Press play to listen to this article
LONDON — One is a former journalist leading a liberal democracy. The other is an authoritarian crown prince of an oppressive state that executes people and has zero tolerance for freedom of speech. Yet there’s a bizarre bromance going on between Boris Johnson and Mohammed bin Salman.
This week, Johnson headed to Saudi Arabia to beg the Gulf state to pump more oil in a bid to plug the looming gap caused by a Western reduction in Russian fuel imports. London, Washington and the European Union all announced plans to reduce imports of Russian energy to pile pressure on Vladimir Putin after his invasion of Ukraine.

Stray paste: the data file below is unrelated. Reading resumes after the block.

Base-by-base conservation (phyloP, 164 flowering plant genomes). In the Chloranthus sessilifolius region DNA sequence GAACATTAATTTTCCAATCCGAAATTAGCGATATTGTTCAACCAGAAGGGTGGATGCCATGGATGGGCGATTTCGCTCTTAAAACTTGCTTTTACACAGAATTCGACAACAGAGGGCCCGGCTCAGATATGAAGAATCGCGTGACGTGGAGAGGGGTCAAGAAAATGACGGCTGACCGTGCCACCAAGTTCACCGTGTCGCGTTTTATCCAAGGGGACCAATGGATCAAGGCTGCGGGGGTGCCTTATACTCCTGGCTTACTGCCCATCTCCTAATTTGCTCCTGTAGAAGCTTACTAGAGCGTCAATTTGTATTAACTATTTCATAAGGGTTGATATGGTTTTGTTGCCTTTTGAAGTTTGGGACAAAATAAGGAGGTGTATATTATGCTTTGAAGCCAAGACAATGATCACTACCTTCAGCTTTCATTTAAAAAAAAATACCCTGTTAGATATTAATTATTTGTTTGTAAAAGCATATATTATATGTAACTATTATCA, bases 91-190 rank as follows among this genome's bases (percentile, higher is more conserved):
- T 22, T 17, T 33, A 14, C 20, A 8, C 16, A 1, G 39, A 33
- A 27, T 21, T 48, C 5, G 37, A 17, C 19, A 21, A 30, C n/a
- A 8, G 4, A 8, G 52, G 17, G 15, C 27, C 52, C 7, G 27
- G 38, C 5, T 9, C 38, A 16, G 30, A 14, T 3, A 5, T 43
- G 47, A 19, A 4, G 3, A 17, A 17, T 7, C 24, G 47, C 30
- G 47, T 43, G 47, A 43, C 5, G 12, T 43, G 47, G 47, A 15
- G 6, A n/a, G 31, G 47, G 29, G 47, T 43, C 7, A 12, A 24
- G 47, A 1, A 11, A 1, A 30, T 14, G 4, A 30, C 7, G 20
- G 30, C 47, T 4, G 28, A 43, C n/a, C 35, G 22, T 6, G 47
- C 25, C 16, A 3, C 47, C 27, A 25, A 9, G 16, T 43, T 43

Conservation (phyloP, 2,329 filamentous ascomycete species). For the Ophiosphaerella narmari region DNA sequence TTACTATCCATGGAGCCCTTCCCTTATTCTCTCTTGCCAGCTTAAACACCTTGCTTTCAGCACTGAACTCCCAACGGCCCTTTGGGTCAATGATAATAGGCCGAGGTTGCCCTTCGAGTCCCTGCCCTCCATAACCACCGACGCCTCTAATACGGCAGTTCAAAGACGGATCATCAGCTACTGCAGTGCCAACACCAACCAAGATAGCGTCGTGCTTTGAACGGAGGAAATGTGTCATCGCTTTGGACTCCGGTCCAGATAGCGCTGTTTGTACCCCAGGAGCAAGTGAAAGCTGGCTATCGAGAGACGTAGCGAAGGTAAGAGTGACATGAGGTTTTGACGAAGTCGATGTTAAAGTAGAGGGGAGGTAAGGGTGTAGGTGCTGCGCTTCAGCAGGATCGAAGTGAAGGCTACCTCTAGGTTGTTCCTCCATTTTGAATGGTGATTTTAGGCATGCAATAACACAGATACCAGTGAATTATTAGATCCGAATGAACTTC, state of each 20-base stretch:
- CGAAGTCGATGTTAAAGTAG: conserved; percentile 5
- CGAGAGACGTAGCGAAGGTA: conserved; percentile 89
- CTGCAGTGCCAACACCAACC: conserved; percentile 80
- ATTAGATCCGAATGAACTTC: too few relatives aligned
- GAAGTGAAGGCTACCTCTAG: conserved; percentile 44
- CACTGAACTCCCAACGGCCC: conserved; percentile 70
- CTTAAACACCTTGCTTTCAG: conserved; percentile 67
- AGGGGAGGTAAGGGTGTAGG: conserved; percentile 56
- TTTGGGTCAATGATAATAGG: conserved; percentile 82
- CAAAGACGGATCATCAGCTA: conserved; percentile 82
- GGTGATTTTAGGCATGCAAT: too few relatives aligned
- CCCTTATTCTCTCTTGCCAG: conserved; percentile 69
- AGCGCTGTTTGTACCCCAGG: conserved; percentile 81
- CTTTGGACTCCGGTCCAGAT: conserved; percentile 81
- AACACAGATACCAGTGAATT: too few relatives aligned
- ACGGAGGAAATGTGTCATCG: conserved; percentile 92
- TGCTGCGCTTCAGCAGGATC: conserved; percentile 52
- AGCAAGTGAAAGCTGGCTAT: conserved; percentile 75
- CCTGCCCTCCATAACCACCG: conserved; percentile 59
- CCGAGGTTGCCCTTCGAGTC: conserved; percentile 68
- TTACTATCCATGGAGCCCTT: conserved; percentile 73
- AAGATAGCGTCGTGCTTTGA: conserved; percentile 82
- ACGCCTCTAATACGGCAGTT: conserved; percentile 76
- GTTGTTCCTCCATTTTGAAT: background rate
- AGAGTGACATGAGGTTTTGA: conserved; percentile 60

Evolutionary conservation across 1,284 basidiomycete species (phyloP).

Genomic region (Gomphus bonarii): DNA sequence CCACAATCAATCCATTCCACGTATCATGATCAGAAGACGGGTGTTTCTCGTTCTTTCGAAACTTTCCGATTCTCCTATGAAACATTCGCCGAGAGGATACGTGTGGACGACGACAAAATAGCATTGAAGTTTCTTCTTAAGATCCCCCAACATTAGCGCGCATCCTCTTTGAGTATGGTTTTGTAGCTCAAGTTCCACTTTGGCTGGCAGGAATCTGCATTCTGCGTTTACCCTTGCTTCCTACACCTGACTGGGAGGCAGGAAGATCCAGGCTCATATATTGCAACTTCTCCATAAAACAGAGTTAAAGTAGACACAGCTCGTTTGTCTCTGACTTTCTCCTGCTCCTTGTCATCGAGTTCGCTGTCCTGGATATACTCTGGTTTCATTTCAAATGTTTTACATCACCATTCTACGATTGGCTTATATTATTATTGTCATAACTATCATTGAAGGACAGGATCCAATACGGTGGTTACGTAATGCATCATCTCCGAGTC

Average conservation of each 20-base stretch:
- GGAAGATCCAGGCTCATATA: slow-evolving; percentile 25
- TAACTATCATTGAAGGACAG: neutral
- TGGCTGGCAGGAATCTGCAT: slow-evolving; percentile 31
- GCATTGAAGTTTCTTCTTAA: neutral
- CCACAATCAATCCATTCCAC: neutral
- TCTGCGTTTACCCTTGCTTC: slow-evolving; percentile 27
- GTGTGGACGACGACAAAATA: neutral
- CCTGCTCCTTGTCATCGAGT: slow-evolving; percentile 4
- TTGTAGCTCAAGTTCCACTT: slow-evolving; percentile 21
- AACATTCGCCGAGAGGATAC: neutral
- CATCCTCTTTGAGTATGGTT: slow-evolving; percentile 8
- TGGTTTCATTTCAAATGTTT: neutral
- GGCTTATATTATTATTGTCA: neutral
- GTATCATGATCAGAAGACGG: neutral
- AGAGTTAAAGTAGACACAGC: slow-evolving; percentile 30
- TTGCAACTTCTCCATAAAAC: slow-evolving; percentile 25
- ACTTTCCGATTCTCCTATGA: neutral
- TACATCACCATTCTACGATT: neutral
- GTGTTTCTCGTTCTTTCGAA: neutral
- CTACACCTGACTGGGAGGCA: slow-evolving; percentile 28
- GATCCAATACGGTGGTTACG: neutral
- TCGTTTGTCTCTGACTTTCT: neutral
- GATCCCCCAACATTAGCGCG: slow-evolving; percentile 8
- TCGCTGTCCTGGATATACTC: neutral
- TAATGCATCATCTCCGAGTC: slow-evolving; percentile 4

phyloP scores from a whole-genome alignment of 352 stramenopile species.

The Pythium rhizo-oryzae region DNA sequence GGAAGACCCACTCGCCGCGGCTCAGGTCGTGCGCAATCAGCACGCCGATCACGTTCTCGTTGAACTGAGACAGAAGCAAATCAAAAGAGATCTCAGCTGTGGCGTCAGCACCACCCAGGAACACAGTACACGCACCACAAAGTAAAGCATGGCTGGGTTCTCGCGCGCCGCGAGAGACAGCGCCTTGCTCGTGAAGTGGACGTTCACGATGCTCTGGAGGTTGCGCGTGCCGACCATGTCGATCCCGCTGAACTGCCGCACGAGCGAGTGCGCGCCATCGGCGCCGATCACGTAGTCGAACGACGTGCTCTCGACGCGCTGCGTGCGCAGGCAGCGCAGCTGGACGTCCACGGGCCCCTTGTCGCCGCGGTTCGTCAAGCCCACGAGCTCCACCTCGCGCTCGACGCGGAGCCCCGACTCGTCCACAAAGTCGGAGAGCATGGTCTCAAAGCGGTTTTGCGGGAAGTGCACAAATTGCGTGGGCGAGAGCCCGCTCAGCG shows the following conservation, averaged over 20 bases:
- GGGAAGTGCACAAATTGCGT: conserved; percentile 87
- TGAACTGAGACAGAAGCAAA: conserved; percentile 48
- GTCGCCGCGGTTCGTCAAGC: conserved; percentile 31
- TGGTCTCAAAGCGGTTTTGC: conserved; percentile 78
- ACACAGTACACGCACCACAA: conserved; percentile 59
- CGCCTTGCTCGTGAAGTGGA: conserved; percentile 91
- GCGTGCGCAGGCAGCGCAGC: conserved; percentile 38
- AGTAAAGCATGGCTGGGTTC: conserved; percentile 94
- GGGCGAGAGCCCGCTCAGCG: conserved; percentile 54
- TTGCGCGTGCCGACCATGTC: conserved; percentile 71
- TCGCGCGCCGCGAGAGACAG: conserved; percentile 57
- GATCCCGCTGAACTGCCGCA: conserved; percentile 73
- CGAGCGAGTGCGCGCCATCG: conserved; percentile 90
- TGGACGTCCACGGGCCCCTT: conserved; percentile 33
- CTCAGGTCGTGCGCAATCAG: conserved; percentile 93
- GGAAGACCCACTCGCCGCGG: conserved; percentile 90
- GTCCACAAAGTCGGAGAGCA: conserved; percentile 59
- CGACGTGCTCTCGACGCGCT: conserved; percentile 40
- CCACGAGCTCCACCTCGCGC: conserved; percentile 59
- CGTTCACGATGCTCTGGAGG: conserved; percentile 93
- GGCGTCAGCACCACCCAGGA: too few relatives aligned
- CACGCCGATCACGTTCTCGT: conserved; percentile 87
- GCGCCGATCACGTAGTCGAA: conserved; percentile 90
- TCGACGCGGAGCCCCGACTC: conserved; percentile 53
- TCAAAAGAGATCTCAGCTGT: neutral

But for Johnson, dealing with the crown prince — known as MBS — might be more pleasure than business. “The chemistry between them just works,” said Eddie Lister, a former long-serving aide to Johnson who himself dealt with the Gulf nations while working in Downing Street and has just become an unpaid non-executive director of the Saudi British Joint Business Council.
The two leaders have a good laugh when chatting and like each other a lot, Lister said. “It’s nothing more than that; there’s nothing magical,” he added. “They just seem to hit it off.”
On his trip, Johnson spoke with MBS and Mohamed bin Zayed, the crown prince of the United Arab Emirates, in a bid to persuade OPEC nations to increase oil production and tackle rising global fuel prices.
The one-on-one portion of his meeting with MBS was meant to last 20 minutes, but the two ended up talking for an hour and a half, according to a senior government official.